The equally haunting and poetic works of Belinda Kazeem-Kamiński, winner of the Camera Austria Prize for Contemporary Photography of the City of Graz 2021, are closely linked to the exploration and questioning of colonial history and its legacy and make it possible to share history(s) from the perspective of those who have so far been silenced in these history(s).
This is not just about making visible what has been oppressed, but about reconstructing subjects and their agency that has been stripped from them by modernity/coloniality (Walter D. Mignolo). These are works that provide critical insights into the persistence of colonial perspectives and power structures, while at the same time opening up new imaginaries grounded in the Black Radical tradition. Not least, Kazeem-Kamiński thereby creates possibilities for dreaming of a different present from a differently conceived future that is no longer incessantly haunted by the ghosts of the colonial past.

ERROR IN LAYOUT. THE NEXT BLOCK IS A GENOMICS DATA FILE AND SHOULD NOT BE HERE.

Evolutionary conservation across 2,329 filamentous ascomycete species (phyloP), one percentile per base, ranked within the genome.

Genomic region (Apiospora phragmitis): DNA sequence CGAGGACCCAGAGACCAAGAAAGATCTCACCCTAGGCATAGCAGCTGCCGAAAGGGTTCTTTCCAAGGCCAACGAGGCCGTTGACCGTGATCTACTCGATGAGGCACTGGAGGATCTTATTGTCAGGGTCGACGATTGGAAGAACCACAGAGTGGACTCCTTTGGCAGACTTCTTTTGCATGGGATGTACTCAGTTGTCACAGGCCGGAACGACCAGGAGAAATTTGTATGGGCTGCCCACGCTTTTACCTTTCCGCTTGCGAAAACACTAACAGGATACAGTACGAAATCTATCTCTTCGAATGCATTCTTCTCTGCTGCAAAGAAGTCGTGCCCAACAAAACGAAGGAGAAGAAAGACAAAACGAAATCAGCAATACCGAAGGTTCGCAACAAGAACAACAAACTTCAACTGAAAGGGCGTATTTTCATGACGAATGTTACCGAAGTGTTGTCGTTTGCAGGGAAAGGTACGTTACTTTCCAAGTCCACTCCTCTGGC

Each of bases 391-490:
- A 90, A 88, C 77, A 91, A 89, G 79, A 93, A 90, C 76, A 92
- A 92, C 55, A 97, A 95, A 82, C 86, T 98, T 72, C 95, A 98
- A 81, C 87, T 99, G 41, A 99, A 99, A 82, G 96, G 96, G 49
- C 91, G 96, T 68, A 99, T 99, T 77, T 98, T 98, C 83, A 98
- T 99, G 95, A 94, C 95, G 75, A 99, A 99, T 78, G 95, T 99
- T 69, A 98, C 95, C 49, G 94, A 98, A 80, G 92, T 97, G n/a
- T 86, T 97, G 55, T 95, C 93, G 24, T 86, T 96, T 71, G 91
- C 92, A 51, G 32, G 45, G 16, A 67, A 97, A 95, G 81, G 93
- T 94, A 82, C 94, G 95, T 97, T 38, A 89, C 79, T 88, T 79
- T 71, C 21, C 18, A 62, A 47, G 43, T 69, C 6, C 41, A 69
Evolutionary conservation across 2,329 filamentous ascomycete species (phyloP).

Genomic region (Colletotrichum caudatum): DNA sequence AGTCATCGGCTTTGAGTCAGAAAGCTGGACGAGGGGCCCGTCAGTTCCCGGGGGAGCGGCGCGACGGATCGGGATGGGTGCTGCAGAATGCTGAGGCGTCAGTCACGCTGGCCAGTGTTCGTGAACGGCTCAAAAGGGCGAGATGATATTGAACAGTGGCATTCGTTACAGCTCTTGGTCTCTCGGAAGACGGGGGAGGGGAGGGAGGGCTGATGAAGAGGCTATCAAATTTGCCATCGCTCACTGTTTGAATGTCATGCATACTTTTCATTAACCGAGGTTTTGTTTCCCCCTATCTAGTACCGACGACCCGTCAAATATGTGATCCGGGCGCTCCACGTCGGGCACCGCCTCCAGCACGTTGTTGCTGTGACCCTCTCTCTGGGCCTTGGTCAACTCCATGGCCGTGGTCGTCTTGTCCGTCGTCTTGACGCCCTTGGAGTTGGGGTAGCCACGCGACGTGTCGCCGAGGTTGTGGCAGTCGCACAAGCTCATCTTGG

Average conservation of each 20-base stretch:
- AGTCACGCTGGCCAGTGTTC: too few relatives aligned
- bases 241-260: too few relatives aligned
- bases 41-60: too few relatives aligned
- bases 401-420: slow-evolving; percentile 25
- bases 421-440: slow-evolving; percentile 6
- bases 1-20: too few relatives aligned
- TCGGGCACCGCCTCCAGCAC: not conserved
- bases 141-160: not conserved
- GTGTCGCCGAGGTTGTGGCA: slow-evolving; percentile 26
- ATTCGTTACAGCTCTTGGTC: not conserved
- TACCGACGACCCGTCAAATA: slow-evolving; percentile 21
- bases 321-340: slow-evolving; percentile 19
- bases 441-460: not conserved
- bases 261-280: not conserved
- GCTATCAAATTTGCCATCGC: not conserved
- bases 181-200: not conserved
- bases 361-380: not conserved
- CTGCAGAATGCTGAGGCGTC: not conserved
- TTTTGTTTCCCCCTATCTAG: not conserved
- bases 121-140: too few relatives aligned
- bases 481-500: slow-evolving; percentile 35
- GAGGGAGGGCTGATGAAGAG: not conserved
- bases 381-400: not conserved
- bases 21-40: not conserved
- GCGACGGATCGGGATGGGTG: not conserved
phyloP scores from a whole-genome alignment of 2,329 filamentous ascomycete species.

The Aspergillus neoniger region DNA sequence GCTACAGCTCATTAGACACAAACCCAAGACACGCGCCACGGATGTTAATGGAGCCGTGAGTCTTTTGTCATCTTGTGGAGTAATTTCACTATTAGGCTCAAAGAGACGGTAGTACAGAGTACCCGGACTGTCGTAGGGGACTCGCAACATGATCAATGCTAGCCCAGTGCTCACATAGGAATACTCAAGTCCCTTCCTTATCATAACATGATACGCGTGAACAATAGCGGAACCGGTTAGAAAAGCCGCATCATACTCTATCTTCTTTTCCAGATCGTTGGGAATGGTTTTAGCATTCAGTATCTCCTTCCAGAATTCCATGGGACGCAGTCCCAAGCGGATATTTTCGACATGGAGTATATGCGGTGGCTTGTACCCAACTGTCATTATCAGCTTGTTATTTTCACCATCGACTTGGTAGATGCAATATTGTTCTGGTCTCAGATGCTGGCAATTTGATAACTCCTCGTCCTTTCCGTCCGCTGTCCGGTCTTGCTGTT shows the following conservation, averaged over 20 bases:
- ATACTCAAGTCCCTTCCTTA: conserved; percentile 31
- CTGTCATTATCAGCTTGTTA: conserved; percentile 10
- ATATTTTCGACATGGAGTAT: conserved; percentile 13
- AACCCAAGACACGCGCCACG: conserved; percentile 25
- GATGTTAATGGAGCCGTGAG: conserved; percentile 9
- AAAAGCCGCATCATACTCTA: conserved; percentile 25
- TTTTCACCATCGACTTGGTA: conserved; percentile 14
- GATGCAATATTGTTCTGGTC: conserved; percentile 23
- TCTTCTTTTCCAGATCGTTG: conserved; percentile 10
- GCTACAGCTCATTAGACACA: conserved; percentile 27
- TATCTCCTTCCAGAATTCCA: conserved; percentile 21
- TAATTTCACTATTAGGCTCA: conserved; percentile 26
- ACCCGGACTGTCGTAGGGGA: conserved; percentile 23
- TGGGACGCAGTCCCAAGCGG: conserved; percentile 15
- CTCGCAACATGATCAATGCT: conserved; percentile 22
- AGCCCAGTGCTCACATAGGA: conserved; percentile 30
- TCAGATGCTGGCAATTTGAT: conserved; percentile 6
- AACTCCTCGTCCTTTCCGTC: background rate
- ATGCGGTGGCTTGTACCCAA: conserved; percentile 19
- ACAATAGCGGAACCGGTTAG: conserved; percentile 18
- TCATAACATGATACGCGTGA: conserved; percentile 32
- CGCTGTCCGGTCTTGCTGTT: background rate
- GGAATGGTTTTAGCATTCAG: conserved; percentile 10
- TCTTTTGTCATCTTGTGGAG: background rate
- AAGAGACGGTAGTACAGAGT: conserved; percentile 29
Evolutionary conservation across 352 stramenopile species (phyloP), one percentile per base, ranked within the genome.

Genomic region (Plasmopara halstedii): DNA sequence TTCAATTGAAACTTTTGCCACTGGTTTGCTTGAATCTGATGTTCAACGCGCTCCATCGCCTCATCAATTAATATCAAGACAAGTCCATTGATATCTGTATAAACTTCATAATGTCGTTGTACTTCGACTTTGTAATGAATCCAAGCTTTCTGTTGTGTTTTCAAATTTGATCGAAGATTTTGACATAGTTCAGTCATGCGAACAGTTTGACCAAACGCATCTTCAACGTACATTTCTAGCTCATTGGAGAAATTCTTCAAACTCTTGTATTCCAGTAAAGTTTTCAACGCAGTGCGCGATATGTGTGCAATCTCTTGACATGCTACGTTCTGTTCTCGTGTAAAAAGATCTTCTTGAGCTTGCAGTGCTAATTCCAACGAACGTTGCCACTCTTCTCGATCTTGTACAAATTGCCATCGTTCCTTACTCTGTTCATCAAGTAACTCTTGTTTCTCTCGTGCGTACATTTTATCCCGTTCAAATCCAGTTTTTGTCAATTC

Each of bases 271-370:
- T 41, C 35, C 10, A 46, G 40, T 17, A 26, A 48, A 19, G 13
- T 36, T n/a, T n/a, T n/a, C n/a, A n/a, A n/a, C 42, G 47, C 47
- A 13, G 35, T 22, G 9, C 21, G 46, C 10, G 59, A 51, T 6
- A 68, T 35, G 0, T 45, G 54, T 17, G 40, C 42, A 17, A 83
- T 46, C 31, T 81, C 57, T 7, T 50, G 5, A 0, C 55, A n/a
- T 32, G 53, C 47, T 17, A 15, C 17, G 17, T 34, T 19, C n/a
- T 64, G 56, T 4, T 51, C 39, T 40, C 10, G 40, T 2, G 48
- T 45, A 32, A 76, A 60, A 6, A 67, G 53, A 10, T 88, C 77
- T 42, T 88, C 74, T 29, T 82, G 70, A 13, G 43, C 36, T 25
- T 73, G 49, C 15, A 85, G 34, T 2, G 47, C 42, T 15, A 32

For her exhibition at Camera Austria, titled Seven Scenes, the artist has developed new works that together design a rehearsal space of shared imagining, thinking, speculating, dreaming, and organizing. In doing so, she takes aim at personal or collective experiences of release – a detachment and expansion in the sense of taking space, a relief from forms of being made foreign. It invites us to look back and to remember what was once celebrated and gave hope: from liberation struggles or movements to pan-African solidarity.